After years of being a helpless witness to his alcoholic father’s abuse towards his family, seventeen-year-old Miles Boswell has just about reached his breaking point. He dreams of the day where he can leave everything behind and begin a new life on his own — that is, until he discovers that he has the ability to control people’s minds. Suddenly, the odds are overwhelmingly in his favor.
But what begins as the answer to all of his problems soon causes him to question his every thought when he captures the attention of August Sylvan, who seems to be the girl of his dreams. As someone who has limited experience with girls, Miles can’t help but wonder — where do his powers end, and where does reality begin?
At the same time, he finds himself at constant odds with his morals and his potentially warped sense of justice…and soon discovers that nothing is as simple as it seems
***This book contains strong language, violent scenes, and some sexual content.
- Enthrall deals with the heavy subjects of alcohol and abuse, was it challenging to write those scenes?
It wasn’t challenging so much as the fact that it needed to come out. I grew up in a household with an alcoholic mom, and a dad who beat my mom, and it was due time for me to write about it as a way to cope with it myself.
- Miles struggles with morality. Sometimes the lines of right and wrong, good and bad can blur, how does this affect Miles’ character?
It affects Miles’ character immensely! He’s faced with the reality that he can do anything he wants, with no potential repercussions. I think it’s something that anybody would struggle with, because even though –most of us– are taught right from wrong, the lure of getting away with doing immoral things is always going to be there. And his battle with that seduction to the dark side is what begins to distance him from those whom he loves the most.
- What do you want the reader to take away from Enthrall?
Most importantly, I want readers to see that not all relationships run a perfect course. Sometimes people in a relationship mess up, and it shouldn’t be taken lightly. I hate seeing guys being horrible to girls in books/movies, and then the girl pouts a little bit and she’s over it. That’s so insulting to the girl involved, and to anyone who may think that it’s acceptable or normal! So…respect yourself! If you don’t like the way that someone is treating you or the things that they’re doing, don’t be afraid to walk away.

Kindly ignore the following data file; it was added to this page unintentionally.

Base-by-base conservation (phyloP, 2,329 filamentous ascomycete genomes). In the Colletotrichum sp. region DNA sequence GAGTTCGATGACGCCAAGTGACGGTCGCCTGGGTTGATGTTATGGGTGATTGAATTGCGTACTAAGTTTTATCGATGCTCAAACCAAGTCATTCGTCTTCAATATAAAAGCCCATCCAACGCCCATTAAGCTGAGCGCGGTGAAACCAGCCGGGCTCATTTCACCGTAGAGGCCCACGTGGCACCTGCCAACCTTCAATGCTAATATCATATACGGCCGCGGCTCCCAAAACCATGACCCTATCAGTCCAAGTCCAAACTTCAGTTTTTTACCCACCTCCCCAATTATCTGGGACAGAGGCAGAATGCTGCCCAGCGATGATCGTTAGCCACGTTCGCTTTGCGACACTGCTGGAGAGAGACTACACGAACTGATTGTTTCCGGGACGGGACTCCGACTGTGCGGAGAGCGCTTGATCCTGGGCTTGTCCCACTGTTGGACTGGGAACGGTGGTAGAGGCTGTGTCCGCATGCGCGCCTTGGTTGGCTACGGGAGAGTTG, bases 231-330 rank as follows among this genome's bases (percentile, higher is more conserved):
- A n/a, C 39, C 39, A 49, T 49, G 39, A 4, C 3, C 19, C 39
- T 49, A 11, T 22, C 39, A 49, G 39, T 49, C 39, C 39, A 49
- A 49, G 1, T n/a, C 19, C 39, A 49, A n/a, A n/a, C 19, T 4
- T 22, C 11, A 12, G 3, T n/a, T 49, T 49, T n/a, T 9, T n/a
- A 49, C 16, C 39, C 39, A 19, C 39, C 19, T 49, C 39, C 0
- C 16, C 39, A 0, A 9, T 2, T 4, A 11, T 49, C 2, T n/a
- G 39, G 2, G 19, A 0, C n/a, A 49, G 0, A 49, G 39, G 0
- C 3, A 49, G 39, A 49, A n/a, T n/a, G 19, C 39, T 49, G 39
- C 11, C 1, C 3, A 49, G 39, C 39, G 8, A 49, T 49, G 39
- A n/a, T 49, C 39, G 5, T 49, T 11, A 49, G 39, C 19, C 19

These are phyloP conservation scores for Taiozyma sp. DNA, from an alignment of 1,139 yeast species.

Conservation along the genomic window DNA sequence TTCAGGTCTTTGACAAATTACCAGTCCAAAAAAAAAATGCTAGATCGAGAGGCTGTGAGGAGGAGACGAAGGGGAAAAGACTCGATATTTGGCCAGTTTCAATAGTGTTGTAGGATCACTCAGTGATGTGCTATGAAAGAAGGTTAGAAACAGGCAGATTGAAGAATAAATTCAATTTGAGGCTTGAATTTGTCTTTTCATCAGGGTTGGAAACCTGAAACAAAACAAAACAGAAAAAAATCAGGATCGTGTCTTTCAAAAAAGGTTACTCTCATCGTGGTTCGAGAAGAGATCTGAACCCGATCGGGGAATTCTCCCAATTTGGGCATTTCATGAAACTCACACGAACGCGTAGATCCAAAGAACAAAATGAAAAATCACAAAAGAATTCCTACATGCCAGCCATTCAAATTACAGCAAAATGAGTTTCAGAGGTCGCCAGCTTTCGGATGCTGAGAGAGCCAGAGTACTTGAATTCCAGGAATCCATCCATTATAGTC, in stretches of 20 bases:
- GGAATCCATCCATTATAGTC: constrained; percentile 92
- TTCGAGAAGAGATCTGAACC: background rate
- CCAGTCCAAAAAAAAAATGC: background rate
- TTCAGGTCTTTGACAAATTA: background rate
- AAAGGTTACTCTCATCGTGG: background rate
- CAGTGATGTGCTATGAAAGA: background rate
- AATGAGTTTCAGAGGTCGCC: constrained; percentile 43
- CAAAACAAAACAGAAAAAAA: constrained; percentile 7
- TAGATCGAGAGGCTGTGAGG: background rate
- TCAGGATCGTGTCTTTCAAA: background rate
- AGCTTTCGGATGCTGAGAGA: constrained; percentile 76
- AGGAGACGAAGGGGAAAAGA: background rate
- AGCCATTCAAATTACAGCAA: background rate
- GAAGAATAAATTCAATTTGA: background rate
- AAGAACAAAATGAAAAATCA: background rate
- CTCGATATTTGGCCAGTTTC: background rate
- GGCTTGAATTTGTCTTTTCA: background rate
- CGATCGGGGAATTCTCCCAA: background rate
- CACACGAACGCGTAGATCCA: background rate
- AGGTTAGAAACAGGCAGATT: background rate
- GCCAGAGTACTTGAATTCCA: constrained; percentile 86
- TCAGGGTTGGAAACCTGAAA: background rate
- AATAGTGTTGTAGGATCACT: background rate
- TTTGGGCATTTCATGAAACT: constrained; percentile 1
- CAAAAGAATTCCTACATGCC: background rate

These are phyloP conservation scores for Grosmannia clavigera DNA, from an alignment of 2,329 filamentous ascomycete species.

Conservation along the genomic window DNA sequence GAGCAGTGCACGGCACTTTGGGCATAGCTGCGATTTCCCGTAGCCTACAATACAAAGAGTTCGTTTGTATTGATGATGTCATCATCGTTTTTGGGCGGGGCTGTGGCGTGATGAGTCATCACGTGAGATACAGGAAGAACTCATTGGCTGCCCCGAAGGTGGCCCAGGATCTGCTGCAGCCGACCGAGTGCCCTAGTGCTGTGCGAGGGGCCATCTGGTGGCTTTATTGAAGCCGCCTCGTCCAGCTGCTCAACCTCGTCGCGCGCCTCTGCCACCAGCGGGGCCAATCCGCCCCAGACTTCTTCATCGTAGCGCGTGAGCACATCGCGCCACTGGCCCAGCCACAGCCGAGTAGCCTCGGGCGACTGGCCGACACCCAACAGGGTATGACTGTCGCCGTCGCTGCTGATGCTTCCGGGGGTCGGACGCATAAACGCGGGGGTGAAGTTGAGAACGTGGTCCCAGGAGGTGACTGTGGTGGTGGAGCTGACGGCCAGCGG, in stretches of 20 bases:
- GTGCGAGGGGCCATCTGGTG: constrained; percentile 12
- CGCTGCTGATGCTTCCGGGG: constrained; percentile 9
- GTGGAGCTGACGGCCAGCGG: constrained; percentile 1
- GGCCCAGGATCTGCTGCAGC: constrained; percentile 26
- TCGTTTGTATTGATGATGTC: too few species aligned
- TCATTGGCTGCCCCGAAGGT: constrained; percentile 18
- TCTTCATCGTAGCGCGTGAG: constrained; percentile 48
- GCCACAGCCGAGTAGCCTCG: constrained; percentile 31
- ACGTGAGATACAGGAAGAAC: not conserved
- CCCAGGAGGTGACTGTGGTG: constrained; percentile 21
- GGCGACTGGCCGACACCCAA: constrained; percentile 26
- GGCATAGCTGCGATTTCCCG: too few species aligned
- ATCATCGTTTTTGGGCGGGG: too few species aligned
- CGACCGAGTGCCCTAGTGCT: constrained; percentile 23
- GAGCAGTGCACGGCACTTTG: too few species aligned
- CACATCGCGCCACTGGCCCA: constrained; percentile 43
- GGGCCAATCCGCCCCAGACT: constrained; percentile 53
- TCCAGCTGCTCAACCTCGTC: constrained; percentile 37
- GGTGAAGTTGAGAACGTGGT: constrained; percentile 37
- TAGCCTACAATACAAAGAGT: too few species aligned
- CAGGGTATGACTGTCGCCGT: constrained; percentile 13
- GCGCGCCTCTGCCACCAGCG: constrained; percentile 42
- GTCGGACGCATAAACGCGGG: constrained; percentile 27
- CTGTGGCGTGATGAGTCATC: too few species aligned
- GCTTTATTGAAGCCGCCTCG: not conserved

- What are some important themes in the book?
Absolute power corrupts absolutely, for starters. I think it’s a great lesson in what happens when you let your demons take over. The premise may be fictional, but we all have our problems that can take control over us if we allow them. And then there’s the idea that if something seems too good to be true, it probably is. I really love Miles and August, but what’s interesting about a story where nothing ever goes wrong? 🙂 I also really like how August learns to value her family and understand how important they can be in a person’s life.
- Do you have a favorite line?
I have many, but this one definitely stands out: “[It was]One of the most fulfilling and gratifying unions I had ever experienced, teetering on a wire dividing common sense and devotion.”
- What are some of the things you love about Miles and August?
For Miles, one of the things that I love about him is the fact that he thinks he knows everything, but he’s so hopelessly clueless. I find that adorable, for some reason. I also love that he’s so devoted to the people he loves, even if he doesn’t always like to admit it. For August, she’s everything I wish I could have been as a teenager in many ways. She’s not flawless, but the fact that she cares so little about what others think about her is a trait to be desired, especially for a sixteen-year-old. I also admire that she knows the difference between right and wrong — an instinct in which Miles is sorely lacking — and she tries to instill that in him. And even if she’s unsuccessful, she doesn’t stray from what she knows is the right thing to do.